Of course breeding less flatulent cattle would be facilitated by GM techniques and cloning — but the EU doesn’t like those either.
In industry after industry, the insouciant Brussels bureaucrats are doing huge damage, and ignoring the consequences. The prospects for European economies are dire.
The Charity Commission
I recently wrote to the Charity Commission in the following terms. I’ll let you know if/when I get an answer.
Dear (CEO) Ms. Sussex,
OxFam political propaganda in schools
I have recently become aware of the activity which OxFam is undertaking in schools regarding Climate Change. Their programme amounts to blatant political propaganda, and is, it seems to me, in breach of their charitable status. I attach a link to some of the material.
There is of course the well-known canard that “97% of scientists support the IPCC position on Global Warming”. This claim has however been comprehensively and effectively rebutted. There is probably a majority of scientists who support that view, but there are very large numbers of highly qualified scientists who dispute the IPCC position, and believe that the effects of atmospheric CO2, and of the (rather small) anthropogenic contribution to atmospheric CO2 have been grossly exaggerated.
There is a serious scientific and political dispute about the underlying theory of climate change, and a separate but related debate about whether the policies adopted by the EU and UK governments are appropriate (even if you accept the IPCC theory). My own party, for which I am the Energy Spokesman, has been prominent in this debate, and I note that the current Conservative government appears to be backing away from its previous commitment to renewables, with subsidy cuts for both wind and solar power.
It seems to me that OxFam’s use of charitable funds and of taxpayers’ money to present a wholly one-sided and propagandist position on a contentious and complex scientific and political issue to schoolchildren is a clear breach of their charitable status – and quite possibly in breach of the 1944 Education Act as well, since that Act requires neutrality in the presentation of contentious political issues in schools.
I should be glad of your view on this question.
Fiddling while Europe burns
During w/c September 21st, I attended a number of events dealing with up-coming “reforms” to the EU’s perverse Emissions Trading System (ETS), and indeed I wrote up two of these events in my recent Blog “Towards a Soviet-style economy“.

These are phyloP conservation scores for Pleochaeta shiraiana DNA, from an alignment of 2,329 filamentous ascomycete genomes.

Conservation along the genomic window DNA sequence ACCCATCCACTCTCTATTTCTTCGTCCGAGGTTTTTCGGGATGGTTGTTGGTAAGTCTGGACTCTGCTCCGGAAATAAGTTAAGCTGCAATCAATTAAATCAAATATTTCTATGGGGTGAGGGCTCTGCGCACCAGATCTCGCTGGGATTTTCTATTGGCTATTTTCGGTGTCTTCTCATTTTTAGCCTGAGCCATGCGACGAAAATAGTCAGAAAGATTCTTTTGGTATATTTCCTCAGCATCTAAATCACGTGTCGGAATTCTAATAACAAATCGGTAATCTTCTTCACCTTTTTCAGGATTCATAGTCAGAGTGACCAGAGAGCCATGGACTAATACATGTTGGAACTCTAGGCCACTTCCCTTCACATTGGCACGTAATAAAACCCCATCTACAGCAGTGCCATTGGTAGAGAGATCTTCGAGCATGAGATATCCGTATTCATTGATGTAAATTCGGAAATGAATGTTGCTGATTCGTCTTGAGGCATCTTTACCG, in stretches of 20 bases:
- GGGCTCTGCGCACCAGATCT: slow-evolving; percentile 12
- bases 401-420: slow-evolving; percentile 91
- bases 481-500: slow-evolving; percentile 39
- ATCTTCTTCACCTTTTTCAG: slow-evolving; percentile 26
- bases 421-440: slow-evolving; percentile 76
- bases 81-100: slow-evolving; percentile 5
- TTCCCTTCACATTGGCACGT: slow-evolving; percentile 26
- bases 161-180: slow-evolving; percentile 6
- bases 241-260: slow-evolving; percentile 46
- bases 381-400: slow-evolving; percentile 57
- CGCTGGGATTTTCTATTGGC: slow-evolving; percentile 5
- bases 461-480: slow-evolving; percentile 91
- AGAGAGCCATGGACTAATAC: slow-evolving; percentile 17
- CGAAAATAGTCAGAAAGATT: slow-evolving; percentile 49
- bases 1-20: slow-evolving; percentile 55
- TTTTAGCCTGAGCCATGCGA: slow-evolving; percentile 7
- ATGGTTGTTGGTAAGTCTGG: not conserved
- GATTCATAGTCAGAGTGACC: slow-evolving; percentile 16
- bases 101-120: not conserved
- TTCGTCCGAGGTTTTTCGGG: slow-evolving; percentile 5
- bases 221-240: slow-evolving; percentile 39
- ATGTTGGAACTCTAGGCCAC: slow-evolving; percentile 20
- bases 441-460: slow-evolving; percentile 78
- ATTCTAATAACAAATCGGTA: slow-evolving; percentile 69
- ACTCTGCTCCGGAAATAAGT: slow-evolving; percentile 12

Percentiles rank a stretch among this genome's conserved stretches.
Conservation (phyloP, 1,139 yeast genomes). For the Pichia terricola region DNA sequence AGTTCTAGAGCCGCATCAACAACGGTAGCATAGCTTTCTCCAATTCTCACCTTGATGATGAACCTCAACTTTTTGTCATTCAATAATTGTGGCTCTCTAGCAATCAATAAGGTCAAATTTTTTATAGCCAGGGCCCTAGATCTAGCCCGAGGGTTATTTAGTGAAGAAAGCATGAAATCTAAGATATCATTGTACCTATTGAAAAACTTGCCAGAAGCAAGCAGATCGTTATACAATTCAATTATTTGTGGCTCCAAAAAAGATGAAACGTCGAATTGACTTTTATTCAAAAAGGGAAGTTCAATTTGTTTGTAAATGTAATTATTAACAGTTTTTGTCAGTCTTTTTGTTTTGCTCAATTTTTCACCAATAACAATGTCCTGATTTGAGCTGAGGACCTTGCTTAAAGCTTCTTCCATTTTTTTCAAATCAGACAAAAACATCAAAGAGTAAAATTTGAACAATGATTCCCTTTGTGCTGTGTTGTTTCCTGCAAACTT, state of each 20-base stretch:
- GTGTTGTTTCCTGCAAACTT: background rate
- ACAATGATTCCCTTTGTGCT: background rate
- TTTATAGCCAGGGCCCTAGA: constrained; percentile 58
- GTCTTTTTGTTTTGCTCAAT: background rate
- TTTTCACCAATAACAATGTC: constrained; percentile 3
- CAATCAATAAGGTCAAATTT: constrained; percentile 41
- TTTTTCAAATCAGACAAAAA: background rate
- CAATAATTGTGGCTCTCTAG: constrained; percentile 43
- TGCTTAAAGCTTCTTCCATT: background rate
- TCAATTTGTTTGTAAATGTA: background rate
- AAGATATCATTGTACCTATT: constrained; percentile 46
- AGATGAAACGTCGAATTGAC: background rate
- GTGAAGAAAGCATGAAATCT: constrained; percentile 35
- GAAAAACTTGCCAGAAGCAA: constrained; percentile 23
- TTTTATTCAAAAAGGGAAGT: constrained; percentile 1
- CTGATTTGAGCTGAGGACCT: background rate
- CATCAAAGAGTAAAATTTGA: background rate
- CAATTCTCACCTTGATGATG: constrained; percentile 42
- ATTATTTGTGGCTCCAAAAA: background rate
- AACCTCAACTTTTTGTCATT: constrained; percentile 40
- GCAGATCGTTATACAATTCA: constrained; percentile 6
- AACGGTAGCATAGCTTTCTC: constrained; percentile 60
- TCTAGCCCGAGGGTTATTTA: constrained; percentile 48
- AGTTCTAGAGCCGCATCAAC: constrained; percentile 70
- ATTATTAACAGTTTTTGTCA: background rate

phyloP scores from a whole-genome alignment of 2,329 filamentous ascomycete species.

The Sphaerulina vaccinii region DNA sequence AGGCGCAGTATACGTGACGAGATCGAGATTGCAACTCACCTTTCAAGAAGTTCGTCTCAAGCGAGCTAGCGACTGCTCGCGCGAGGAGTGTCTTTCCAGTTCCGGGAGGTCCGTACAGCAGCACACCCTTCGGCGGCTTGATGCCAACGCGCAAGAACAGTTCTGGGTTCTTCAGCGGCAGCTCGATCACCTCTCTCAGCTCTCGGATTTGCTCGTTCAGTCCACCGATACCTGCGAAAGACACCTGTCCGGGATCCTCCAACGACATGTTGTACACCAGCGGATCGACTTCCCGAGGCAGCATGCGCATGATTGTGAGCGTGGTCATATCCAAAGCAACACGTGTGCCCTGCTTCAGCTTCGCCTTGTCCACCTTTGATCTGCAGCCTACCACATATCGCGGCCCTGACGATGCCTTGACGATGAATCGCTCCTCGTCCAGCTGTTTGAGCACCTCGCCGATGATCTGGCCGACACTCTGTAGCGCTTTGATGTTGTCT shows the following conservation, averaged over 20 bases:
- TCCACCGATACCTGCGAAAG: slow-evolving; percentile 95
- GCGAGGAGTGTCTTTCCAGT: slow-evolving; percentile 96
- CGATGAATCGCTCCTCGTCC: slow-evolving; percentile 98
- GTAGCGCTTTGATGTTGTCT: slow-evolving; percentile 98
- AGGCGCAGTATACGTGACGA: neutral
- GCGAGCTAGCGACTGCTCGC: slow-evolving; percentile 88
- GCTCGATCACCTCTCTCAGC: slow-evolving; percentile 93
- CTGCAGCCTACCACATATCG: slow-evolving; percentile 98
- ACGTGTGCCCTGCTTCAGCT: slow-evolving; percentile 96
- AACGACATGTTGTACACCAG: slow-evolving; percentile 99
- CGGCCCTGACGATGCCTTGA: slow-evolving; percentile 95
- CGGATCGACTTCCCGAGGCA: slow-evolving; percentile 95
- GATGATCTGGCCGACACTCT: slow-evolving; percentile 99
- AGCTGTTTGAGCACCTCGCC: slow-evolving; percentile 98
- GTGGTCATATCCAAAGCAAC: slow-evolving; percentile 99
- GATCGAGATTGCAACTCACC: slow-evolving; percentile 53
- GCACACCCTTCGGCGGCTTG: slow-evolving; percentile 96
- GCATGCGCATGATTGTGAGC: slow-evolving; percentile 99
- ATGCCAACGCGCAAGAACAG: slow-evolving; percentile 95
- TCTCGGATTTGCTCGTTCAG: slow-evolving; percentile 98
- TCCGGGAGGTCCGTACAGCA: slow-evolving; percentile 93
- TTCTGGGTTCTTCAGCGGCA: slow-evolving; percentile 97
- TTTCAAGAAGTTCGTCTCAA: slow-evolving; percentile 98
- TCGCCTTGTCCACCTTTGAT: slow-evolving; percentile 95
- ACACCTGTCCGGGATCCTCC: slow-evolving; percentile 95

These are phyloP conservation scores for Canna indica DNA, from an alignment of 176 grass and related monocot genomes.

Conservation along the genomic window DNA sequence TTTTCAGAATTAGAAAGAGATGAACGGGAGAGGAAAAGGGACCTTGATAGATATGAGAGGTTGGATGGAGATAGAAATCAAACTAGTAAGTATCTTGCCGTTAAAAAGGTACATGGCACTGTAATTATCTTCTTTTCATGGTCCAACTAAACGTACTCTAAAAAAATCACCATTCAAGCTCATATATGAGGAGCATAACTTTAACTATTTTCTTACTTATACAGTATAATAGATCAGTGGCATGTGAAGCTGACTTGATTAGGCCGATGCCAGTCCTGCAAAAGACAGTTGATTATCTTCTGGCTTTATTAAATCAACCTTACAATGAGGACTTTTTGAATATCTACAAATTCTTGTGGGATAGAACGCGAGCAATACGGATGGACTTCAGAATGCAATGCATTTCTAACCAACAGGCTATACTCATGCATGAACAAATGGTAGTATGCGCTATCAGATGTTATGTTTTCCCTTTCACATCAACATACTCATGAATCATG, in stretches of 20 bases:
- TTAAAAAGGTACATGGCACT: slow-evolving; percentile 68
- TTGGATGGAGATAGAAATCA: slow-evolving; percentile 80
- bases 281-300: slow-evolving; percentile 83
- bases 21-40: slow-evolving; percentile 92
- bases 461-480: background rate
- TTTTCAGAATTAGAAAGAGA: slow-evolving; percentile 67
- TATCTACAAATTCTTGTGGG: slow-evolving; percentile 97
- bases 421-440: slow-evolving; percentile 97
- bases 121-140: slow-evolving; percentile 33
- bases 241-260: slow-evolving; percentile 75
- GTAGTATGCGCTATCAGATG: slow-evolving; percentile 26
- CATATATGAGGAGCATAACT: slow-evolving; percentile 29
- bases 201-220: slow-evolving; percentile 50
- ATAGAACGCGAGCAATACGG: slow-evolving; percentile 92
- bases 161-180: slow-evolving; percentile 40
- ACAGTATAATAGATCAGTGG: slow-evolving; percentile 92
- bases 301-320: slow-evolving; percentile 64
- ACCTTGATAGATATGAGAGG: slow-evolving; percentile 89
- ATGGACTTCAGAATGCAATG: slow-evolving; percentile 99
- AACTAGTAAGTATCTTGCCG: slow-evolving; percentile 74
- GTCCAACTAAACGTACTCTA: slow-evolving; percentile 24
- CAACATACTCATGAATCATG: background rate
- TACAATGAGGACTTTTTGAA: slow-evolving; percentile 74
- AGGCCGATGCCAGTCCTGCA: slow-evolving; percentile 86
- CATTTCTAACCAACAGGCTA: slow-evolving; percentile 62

On the Wednesday evening, I attended yet another such event, “How to redesign the European Electricity Market to preserve the competitiveness of the energy-intensive industries”. It was a deeply depressing affair. The title recognised the danger – indeed the fact – of “carbon leakage” – that is, of major industries moving out of the EU, closing plants, taking jobs and investment with them, and often going to jurisdictions with lower environmental standards where their emissions would arguably be higher than if they had stayed in Europe. But the debate was all about the itsy-bitsy detail of the allocation of emissions permits, and subsidies and derogations and billing methods, and the real point – how to stop the haemorrhage of major industries – went by default.
It’s a tired cliché, but never more appropriate: they were fiddling while Rome burned.
In my remarks, I started by challenging the title of the event. As Adam Smith would have said, free markets arise through the individual and self-interested decisions of thousands of separate economic actors. Each individual considers only his own interests, but without any planning, out of many separate and individual decisions, a market arises, and that market serves both the market actors and the common good. The market is what mathematicians sometimes describe as “an emergent property” – a form of self-organisation.
The moment you start to assume that bureaucrats and legislators can “design” markets, you have taken a large and dangerous step away from free markets, and towards central planning (as I said in my blog).
I said a great deal more, but I concluded: You intended that the ETS should send a price signal to the market. And so it has. And the signal you have sent to major energy-intensive industries in Europe is “GO TO CHINA!”.
The NO Campaign